Ukrainian world heavyweight champion Oleksandr Usyk’s preparations for Anthony Joshua rematch are thrown into disarray as he cannot return to his training base just outside Kiev due to Russian invasion
- Ukrainian Oleksandr Usyk is due to fight Anthony Joshua in May or June
- Usyk can no longer return to his training base after Russia invaded Ukraine
- The world champion landed in the UK this week for further talks with Joshua
- A fight in Kiev was unlikely anyway but is now completely out of the question
Oleksandr Usyk’s preparations for his rematch with Anthony Joshua are now clouded in uncertainty. Ukrainian Usyk landed in the UK this week as talks continue over a second fight, slated for late May or June.
A source close to Joshua’s camp insisted ‘all plans are set for the rematch’ but WBA, WBO and IBF heavyweight king Usyk’s plans to return to his training base in Kiev have been complicated by the invasion.
His promoter Alex Krassyuk said he now had ‘no idea’ what Usyk will do ahead of the bout, and suggested to Sportsmail that coming back to Ukraine would be ‘impossible’.
Oleksandr Usyk is set to defend his world heavyweight title belts against Anthony Joshua
Two other heavyweight champions could soon join the fight to defend their homeland. This month, Wladimir Klitschko enlisted in Ukraine’s reserve army, while brother Vitali, the mayor of Kyiv, vowed: ‘I don’t have another choice… I will be fighting.’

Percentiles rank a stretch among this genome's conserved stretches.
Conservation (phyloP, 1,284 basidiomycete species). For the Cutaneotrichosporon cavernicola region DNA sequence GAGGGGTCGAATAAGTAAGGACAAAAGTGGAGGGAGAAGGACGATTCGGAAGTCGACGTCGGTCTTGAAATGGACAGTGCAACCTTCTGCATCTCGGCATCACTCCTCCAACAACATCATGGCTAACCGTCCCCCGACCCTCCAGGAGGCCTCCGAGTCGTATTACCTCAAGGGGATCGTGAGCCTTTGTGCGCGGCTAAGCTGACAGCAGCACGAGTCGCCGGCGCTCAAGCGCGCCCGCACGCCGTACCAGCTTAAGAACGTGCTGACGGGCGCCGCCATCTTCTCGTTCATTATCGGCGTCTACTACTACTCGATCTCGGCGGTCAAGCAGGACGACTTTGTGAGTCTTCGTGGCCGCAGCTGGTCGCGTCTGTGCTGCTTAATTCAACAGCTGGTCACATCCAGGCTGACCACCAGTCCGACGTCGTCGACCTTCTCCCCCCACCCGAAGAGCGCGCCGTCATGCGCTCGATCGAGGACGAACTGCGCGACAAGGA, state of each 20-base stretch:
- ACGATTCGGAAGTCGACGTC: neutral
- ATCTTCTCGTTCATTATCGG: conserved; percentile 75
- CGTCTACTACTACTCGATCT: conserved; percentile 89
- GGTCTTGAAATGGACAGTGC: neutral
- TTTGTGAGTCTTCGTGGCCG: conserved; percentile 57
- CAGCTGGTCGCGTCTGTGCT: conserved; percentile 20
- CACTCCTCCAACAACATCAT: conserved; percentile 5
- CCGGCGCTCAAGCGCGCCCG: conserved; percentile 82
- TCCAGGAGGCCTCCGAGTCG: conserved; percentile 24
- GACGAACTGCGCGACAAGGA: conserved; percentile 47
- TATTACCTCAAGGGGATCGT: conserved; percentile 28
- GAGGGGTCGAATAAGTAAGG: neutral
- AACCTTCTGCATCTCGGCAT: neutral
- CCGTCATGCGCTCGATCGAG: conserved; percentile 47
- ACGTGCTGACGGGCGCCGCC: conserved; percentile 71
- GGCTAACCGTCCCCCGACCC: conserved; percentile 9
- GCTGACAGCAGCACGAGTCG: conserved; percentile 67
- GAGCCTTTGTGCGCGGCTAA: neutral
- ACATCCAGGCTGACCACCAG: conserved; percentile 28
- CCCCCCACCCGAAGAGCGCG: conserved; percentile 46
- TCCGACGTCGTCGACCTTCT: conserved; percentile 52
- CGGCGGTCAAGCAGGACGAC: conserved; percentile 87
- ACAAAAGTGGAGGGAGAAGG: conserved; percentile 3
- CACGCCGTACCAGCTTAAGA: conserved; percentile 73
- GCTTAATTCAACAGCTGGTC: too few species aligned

Together, they also urged the world to help stop ‘this senseless war which is not going to have any winners, but losers.’
Not long before facing Derek Chisora in 2020, Usyk moved his family a few miles outside the capital. The WBA, WBO and IBF heavyweight king has also trained near Kiev since 2018.
The Ukrainian, who dethroned Joshua at the Tottenham Hotspur Stadium back in September, wanted to defend his belts at home.
That was unlikely, even before the invasion, due to the vast riches on offer elsewhere.
Usyk won his belts from Joshua after a comprehensive points victory in September
‘I would like to have the fight in Kiev at the Olympic Stadium,’ Usyk said earlier this week. ‘(But) we have an unstable position in our country… we don’t care, wherever it is.’
Usyk has fought amid tension and uncertainty back home before. In 2018 he faced Russian Murat Gassiev for the undisputed cruiserweight title.
As Usyk recalled this week: ‘We had to go to Moscow, to Russia, the situation between the countries was very tight, I could have had big problems in my country. Even then I went to Russia, to Moscow, and I fought and I showed everybody what I’m capable of.’
Men between age of 18 and 60 now being banned from leaving the country by the Ukrainian Boarder Agency
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